Section 2(g) defines “consideration” as any form of economic benefit (cash or non-cash) that is received or is receivable for providing investment advisory services.
Section 2(gb) & (gc) provide for the definition of “family members” under the ambit of this Act:
“Family” of a Client- Client, dependent spouse, dependent children and dependent parents. (Notice the fact that, if any of these members are not infirm, or have gainful employment i.e. they are not “dependent” they would not fall under this definition.
“Family” of an Investment Adviser- Investment Adviser, spouse, children and parents (not such condition of dependency is allowed as in the case of the client).
Section 2(m) defines an “Investment Adviser” as a person who is engaged in the profession of providing investment advice to clients or groups of persons in exchange for consideration.
Section 2(L) gives the statutory definition of “investment advice”
It means advice relating to:
Investing in, purchasing, selling or otherwise dealing in securities or investment products;
Advice on investment portfolio containing securities or investment products.
Whether communicated orally or in writing or through any other means of communication for the benefit of the client, shall include financial planning.
Exception: However, under this definition, any investment tip or advice given through newspaper, magazines, electronic or broadcasting telecommunications medium (all of which are widely available, to the public) shall not be considered “investment advice”
------That is why, we see the existence of newspapers, online portals and even YouTube channels providing investment advice, strategies and stock suggestions. This exception also allows the existence of online communities that trade together on Telegram, SeekingAlpha, TradeView, Motilal Oswal Trading etc.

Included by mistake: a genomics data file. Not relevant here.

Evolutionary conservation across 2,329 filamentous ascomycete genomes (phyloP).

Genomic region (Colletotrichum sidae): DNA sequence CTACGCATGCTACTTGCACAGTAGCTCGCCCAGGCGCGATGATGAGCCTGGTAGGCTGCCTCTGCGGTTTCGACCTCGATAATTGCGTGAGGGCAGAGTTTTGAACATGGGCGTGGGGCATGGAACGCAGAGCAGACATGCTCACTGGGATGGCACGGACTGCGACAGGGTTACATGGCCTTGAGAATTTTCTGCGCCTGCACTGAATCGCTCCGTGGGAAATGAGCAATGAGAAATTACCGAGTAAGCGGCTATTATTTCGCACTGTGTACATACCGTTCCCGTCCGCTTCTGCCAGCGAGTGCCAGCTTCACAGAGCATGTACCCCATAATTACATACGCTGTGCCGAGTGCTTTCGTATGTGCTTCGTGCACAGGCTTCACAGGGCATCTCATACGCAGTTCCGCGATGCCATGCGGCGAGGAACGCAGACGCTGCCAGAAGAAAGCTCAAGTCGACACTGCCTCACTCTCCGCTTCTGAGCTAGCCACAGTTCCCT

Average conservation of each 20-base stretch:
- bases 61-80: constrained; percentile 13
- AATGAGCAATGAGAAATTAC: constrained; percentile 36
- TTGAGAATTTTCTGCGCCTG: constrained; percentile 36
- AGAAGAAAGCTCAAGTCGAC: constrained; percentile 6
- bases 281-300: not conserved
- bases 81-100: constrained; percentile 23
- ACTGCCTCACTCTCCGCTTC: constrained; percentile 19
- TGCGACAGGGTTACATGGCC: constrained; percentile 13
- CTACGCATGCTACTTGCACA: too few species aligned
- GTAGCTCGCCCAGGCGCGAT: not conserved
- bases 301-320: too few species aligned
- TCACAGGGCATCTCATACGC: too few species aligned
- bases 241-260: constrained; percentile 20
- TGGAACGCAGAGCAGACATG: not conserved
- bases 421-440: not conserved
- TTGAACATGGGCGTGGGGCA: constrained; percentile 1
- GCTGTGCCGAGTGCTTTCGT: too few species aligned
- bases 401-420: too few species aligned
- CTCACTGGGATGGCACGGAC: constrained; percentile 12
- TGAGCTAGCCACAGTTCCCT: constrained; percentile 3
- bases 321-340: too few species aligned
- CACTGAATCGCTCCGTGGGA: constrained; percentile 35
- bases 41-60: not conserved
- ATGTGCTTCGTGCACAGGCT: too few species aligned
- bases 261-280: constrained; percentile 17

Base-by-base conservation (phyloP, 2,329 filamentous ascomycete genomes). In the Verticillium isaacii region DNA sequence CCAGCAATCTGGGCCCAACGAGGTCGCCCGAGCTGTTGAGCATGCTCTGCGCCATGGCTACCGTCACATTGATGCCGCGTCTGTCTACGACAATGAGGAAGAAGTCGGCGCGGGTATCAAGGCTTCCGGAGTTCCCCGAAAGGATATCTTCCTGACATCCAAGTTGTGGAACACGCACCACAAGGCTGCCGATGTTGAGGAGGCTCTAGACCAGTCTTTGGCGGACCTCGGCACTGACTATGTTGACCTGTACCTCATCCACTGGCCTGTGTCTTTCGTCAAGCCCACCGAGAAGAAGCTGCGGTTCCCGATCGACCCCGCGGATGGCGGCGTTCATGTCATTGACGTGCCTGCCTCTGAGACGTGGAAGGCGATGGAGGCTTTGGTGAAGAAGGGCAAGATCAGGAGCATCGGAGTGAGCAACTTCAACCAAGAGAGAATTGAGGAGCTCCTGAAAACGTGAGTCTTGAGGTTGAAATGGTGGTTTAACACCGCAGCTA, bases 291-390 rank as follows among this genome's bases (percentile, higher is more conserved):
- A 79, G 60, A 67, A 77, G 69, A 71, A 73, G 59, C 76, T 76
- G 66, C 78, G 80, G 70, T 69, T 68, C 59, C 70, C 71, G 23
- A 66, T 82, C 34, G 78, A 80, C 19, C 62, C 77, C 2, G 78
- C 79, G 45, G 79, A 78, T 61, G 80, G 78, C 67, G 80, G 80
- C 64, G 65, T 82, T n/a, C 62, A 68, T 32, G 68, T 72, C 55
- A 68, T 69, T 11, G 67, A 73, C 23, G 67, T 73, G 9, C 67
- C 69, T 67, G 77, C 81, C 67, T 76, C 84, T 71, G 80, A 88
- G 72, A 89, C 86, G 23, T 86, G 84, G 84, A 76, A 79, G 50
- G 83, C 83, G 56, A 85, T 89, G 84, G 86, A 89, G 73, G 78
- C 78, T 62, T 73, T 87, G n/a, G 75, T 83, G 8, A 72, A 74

-------------------So, in case you wondered if these sources were legal, they are as legal as something can be (probably because they exist in a loophole :) or rather a regulatory vacuum)
Section 2(r) provides the extent of “persons associated with investment advice”- Any person shall be deemed to be associated with the investment Adviser who is a ----
Member, Partner or Director of the Investment Adviser’s firm or company OR
Any Employee or any sales staff
Any other person performing the investment advisory functions (irrespective of the nature of association with the investment adviser) to the clients of the said Investment Adviser.
All Client-facing staff but not those who perform administrative functions of the firm/company.
Registration of Investment Advisers [Regulation 3 to 14]
The Application stage:
Regulation 3 provides that- No one shall act or hold himself/herself out as an Investment Adviser unless they have obtained a certificate of registration under this Regulation.
Application Form- Form A (1st Schedule),
Application fee (2nd Schedule)- Rs. 2000 for Individuals/Firms, Rs. 10,000 for Body Corporate and LLP